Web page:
Supply chain visibility, speed and coordination are critical to the safe and timely delivery of pharma products, and Blockchain technology can be of great help in several areas. These include monitoring the cold chain; identifying contamination of high-value, temperature-sensitive products; ensuring the authenticity of products; improving time and cost efficiencies; addressing regulatory requirements for drug tracking, and more. Blockchain can help in accurately recording price, date, location, quality, certification, and other relevant information. This improves supply chain transparency and traceability and reduces administrative costs. Blockchain can help pharma companies build trust and optimise the value chain through secure and tamper-evident data-sharing; product provenance; and digital asset tracking. Blockchain technology can give a clear picture of every capsule, every drop of a product from the manufacturer to the consumer, and nobody can manipulate the data.
Predictive supply chain with Big Data, AI, and ML
Pharma businesses that invest in Big Data Analytics, or work with logistics partners who do so, gain a great competitive advantage, as they can make more informed decisions, optimise capacity utilisation, reduce risk, and improve customer experiences. Dynamic, real-time route optimisation through the correlation of multiple data streams (such as shipments, weather, and traffic) can enable more efficient scheduling of consignments, optimisation of load sequences, and accurately predict the time of arrival. Smarter forecasting of demand, capacity, and labour can significantly optimise planning and resource utilisation and reduce supply chain costs. Big Data can be used to mitigate risks by detecting, evaluating, and providing alerts on potential disruptions caused by unexpected events, man-made or natural. This can be further enhanced with the integration of data from IoT devices.
Big Data, together with Artificial Intelligence (AI) and Machine Learning (ML), can also help pharma companies predict prescription trends and align their operations accordingly, well in advance. Geography-based market trends, customer behaviours, and healthcare trends can be used to predict orders. For instance, Rajasthan might have higher prevalence of a different set of illnesses as compared to Karnataka. The demand for medicines will accordingly differ. By studying the demand data, AI will be able to predict the prescription trends, and enable pharma companies and retailers to be ready with adequate quantities of the required products at the distribution centres that are closest to the most likely customers. This can help pharma retailers to meet heavy demand and offer quick home deliveries.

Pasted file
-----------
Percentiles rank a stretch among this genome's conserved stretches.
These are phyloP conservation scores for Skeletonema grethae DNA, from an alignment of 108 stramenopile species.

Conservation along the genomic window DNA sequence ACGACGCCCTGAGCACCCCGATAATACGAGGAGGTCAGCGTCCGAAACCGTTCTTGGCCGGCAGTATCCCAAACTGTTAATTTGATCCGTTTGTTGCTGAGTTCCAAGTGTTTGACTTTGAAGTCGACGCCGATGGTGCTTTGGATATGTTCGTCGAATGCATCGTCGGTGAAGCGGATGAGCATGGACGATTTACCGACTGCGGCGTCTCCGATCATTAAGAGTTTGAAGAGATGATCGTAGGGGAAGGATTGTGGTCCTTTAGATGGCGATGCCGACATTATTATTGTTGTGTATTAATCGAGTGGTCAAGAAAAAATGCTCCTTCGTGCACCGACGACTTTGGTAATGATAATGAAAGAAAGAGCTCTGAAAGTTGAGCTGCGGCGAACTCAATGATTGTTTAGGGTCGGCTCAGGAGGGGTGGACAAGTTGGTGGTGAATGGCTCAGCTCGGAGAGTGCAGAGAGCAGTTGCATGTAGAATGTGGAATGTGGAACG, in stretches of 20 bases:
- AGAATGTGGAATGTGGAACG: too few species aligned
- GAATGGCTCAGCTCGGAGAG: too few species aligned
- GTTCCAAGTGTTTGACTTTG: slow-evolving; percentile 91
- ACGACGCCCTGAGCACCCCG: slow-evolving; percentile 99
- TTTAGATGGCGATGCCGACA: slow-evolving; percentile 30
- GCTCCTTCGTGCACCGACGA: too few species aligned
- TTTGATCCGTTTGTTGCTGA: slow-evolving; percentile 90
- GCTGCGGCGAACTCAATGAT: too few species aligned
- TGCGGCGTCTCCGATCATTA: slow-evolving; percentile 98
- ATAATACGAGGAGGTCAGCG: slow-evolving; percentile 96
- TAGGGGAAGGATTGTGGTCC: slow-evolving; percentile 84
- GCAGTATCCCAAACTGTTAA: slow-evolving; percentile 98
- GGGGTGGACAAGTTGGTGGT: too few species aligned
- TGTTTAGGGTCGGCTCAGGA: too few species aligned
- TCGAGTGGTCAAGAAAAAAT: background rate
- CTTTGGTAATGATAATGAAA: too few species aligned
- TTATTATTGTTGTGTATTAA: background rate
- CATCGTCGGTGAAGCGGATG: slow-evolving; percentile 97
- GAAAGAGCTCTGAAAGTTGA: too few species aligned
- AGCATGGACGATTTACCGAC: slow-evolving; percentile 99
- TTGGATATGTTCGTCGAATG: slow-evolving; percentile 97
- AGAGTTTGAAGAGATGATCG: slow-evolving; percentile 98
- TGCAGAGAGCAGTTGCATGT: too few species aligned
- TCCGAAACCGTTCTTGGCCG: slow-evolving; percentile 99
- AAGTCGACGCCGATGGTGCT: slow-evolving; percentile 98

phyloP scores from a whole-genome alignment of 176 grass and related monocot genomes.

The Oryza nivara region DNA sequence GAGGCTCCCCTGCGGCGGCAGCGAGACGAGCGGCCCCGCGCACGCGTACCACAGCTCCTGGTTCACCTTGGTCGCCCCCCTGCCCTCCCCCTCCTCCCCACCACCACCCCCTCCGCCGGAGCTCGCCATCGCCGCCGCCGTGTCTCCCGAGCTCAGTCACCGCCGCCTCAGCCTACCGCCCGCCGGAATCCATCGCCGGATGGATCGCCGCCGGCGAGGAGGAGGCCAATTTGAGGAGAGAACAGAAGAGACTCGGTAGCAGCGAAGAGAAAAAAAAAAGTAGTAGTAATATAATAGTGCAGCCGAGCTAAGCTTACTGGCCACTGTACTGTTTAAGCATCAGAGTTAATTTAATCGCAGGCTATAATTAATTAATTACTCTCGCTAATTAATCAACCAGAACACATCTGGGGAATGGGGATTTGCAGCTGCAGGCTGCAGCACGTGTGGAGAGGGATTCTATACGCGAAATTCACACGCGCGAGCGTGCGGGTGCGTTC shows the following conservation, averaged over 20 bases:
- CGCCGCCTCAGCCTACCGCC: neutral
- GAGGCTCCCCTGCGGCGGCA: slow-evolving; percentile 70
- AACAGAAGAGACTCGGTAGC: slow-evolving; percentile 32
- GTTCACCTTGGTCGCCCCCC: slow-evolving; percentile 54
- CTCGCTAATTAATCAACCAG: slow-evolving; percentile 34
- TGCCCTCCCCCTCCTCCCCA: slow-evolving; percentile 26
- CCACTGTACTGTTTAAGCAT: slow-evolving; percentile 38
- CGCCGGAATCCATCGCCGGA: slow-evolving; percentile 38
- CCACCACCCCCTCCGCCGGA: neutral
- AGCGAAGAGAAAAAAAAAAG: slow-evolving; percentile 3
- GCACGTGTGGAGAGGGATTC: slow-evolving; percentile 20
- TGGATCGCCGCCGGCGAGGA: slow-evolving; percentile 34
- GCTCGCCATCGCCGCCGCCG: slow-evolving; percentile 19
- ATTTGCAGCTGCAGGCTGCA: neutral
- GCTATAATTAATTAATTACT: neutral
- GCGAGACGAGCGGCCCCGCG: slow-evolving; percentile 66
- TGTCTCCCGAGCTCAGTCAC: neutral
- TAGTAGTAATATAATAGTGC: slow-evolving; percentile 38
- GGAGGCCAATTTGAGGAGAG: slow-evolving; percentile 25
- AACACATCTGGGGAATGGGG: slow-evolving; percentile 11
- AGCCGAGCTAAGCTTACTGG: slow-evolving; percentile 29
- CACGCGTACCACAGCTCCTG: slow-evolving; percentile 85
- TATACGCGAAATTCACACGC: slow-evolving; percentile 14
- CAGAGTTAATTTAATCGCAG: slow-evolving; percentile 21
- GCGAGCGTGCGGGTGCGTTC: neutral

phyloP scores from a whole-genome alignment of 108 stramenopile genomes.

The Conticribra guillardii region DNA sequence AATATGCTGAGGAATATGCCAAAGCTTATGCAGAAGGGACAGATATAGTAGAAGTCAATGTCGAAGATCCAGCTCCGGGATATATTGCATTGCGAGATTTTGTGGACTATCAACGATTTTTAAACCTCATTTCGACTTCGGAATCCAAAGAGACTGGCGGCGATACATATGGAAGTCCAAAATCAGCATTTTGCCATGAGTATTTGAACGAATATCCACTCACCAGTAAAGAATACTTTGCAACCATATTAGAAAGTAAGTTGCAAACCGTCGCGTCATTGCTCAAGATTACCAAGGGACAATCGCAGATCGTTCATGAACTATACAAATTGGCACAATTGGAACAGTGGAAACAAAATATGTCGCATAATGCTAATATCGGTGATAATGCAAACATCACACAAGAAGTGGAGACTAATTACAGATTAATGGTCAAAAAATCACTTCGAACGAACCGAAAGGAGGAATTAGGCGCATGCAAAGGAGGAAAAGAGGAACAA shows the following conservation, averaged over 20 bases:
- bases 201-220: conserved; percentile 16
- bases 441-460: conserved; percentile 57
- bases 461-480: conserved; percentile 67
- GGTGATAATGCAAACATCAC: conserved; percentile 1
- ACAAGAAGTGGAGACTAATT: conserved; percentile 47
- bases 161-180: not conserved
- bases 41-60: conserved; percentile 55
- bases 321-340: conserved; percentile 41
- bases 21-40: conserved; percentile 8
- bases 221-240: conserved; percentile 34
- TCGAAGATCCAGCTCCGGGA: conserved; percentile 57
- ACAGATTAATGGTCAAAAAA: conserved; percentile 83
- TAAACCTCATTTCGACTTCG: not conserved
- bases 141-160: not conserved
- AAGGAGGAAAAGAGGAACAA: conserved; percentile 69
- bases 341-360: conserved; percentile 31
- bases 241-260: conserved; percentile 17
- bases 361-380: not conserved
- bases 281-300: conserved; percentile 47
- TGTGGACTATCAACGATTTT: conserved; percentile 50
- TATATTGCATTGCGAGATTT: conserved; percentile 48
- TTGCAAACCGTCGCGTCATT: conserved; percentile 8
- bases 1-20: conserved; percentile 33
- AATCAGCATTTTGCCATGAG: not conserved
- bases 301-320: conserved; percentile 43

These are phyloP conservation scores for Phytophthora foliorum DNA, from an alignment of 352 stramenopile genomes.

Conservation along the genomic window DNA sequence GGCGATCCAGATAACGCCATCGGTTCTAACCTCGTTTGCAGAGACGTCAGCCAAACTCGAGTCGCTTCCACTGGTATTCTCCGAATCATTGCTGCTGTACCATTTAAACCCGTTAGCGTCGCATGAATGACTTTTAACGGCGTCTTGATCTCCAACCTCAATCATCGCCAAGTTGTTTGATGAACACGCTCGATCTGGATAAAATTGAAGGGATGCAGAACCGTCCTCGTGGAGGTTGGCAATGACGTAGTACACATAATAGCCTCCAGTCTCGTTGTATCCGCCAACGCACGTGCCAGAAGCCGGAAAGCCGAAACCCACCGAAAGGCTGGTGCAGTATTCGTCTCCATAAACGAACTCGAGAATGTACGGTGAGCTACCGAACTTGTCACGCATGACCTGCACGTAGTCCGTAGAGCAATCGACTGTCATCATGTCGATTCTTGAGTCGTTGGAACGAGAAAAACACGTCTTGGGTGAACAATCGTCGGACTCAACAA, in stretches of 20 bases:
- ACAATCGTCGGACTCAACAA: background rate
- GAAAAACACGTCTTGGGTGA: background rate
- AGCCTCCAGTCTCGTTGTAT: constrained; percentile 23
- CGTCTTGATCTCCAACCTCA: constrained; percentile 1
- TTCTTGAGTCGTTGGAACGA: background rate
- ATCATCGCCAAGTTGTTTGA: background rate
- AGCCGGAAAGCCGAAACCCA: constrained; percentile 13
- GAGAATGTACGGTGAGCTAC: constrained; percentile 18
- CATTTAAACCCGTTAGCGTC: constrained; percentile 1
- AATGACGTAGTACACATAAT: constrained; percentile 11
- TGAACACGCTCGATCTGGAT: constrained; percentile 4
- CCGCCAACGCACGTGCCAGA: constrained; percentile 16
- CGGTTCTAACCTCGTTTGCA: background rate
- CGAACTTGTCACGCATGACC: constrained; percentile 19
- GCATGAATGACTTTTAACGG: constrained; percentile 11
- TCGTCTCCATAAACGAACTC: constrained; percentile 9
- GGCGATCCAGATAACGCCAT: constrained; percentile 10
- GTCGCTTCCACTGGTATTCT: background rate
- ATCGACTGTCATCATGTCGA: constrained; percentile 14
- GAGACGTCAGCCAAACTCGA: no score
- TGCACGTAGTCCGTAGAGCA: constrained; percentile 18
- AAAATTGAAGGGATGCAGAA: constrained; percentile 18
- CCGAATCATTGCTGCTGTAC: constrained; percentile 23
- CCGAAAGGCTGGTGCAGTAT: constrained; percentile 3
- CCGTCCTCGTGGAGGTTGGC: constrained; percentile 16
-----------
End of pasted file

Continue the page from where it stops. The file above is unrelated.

With pharma industry accelerating its digital transformation journey, the supply chain services providers have also increased their focus on driving innovations backed by data to strengthen the pharma and medical logistics. For instance, DP World’s production management and business intelligence tools provide enhanced visibility and control across the supply chain, thereby supporting optimum decision making. Furthermore, company’s suite of digital technologies is helping our customers identify bottlenecks in their supply chains and smooth the flow of medical supplies across borders.
The era of the metaverse is dawning, and although it’s still early days, we can expect the metaverse to find a wide range of use cases that enable pharma companies to improve their experiential offerings. The metaverse will also play a vital role in applications such as simulating terminal operations; carrying out container and vessel inspections; conducting immersive, online safety trainings; and creating Digital Twins where a virtual representation of real-world processes is created, which can help in addressing industrial and supply chain challenges and achieving substantial time and cost savings.
Metaverse can help a single operator monitor terminals from different parts of the world in real time through virtual reality. It can also enable pharma companies to virtually check out the facilities and capabilities of prospective logistics partners. From a user benefit standpoint, Metaverse can be used to demonstrate the correct way of administering a certain medicine.
In coming years, we could see specialisations emerging within the pharma supply chain. Clinical trials, for instance, require a specialised supply chain because the samples are highly sensitive and need careful management and handling.
Meanwhile, as the costs and complexities of healthcare and pharma logistics continue to rise, pharma companies need logistics partners who can mitigate any adverse impacts on their business and on patients. The ability to leverage relationships, network, experience and skills is crucial to ensure that access to quality healthcare remains equitable across the globe.
Partnering with logistics providers can yield significant benefits for pharma companies on both the business and the consumer health fronts. With the health of millions of humans at stake, there is no room for compromise or laxity.